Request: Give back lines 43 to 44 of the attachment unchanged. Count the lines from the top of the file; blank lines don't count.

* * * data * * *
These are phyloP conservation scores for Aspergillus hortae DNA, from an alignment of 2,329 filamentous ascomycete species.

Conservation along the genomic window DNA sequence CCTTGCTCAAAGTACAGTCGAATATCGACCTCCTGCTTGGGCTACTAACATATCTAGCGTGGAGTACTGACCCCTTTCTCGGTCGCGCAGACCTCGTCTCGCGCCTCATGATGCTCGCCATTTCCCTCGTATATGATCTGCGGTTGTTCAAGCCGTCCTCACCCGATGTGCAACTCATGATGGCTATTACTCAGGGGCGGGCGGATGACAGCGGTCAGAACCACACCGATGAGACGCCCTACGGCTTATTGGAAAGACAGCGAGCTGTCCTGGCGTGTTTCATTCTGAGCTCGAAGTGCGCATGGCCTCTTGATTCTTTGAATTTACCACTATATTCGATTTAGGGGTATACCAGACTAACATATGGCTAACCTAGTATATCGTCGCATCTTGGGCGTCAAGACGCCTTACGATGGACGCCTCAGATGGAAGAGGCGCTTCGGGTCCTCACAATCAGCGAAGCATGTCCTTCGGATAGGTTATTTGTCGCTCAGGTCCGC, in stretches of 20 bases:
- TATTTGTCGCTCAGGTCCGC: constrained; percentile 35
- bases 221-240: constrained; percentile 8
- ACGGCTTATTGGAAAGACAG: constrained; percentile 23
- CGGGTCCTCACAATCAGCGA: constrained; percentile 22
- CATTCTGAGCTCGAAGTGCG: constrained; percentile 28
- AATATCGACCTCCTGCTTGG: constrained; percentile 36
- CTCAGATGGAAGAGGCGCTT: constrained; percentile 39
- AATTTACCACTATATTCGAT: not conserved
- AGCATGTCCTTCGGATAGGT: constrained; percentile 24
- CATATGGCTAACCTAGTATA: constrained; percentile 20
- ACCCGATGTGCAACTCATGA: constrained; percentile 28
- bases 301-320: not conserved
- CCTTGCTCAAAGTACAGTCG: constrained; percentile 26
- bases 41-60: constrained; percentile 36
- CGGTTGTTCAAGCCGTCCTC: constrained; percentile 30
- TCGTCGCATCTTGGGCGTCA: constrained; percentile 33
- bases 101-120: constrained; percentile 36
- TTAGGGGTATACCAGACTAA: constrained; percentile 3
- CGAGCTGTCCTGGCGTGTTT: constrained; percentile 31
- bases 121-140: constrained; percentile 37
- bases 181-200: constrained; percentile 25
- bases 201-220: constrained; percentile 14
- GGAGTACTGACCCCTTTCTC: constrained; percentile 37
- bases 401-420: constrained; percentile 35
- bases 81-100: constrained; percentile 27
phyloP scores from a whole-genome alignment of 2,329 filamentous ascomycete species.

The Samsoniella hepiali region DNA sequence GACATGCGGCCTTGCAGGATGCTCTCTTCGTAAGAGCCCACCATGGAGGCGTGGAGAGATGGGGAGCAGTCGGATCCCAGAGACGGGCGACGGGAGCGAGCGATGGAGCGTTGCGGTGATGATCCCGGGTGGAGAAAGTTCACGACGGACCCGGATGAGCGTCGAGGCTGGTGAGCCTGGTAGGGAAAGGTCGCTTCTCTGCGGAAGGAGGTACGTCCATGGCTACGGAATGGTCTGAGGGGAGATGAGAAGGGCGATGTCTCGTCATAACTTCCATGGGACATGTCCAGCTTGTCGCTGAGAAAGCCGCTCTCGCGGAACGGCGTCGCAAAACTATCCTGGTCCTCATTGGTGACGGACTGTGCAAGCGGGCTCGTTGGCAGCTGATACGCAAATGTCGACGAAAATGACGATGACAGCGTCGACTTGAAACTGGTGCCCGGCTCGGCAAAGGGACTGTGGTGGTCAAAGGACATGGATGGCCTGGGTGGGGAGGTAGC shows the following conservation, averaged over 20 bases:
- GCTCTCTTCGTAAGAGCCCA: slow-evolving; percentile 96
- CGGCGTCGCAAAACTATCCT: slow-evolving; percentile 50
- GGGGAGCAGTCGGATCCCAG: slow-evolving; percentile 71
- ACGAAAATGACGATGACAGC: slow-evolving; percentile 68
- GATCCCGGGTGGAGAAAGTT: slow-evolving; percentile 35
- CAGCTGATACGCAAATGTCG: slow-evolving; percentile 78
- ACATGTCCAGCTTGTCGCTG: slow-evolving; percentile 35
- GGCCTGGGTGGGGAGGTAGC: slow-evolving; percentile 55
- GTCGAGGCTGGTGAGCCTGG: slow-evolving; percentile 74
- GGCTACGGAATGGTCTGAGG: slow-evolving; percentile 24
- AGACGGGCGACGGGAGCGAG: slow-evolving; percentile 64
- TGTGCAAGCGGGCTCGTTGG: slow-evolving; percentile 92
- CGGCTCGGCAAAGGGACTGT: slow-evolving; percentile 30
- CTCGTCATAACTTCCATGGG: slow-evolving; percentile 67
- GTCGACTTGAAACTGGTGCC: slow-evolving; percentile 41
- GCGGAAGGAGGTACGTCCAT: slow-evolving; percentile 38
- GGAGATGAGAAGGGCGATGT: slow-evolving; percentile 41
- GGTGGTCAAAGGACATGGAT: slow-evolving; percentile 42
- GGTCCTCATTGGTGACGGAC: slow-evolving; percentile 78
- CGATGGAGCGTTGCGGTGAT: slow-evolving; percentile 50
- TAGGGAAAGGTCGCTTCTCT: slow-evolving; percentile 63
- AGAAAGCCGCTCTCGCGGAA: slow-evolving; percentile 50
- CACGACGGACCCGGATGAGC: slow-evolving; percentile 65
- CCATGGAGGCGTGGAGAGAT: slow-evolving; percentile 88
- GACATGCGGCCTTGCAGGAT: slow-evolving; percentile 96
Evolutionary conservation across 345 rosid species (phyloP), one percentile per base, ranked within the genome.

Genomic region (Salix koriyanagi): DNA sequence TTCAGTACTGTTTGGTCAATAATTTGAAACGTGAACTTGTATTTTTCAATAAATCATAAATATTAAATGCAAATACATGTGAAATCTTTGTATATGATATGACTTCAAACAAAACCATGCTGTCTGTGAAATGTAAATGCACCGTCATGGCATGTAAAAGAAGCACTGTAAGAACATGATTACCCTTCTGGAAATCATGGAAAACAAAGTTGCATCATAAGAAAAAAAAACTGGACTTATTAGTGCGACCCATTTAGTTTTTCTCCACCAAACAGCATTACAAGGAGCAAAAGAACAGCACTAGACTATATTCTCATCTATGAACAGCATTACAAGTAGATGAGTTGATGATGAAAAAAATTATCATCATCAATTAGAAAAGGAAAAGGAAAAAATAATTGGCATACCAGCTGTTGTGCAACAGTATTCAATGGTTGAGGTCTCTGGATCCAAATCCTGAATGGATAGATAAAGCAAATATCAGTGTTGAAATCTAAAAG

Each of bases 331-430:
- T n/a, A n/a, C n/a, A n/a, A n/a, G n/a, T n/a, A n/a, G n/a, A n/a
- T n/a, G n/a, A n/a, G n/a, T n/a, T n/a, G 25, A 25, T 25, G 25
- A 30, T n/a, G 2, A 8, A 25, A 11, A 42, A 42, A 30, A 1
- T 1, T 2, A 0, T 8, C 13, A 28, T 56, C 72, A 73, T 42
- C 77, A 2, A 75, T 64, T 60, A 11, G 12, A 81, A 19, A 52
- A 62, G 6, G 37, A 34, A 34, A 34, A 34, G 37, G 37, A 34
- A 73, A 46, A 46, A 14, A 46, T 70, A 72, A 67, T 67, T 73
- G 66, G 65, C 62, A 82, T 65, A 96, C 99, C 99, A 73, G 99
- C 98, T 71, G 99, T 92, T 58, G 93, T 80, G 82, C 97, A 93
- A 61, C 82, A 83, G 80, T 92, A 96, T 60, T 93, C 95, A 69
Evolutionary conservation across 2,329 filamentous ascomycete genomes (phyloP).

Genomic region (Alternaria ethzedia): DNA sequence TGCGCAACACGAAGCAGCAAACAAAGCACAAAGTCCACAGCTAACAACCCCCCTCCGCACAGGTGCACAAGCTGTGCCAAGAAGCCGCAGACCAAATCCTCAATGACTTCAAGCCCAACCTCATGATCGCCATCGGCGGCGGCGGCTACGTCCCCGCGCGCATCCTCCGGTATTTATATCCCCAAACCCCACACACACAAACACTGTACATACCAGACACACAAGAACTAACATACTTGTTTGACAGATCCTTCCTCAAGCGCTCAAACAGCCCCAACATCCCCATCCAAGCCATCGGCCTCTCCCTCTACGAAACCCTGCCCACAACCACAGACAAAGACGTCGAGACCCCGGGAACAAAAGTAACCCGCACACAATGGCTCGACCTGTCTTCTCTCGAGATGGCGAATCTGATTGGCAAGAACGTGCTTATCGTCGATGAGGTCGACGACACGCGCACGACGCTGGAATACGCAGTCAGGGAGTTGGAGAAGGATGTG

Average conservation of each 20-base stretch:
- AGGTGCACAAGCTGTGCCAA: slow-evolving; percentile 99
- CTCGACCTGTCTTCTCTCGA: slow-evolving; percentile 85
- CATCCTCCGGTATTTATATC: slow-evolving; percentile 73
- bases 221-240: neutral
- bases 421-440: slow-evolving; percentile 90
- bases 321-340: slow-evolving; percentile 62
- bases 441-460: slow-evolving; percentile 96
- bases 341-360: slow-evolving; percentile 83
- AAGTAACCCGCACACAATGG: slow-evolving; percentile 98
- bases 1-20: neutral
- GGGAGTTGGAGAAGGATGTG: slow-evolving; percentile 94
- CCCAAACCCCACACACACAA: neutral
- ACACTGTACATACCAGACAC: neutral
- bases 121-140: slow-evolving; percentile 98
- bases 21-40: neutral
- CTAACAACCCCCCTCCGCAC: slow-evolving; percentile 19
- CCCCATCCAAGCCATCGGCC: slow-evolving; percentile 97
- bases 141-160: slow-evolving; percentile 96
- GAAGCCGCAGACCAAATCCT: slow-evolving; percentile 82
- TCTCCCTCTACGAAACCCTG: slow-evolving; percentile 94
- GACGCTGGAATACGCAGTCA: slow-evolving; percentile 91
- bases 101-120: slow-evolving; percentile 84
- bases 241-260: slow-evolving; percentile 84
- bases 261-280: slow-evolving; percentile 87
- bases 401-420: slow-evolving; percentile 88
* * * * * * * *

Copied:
- CTCGTCATAACTTCCATGGG: slow-evolving; percentile 67
- GTCGACTTGAAACTGGTGCC: slow-evolving; percentile 41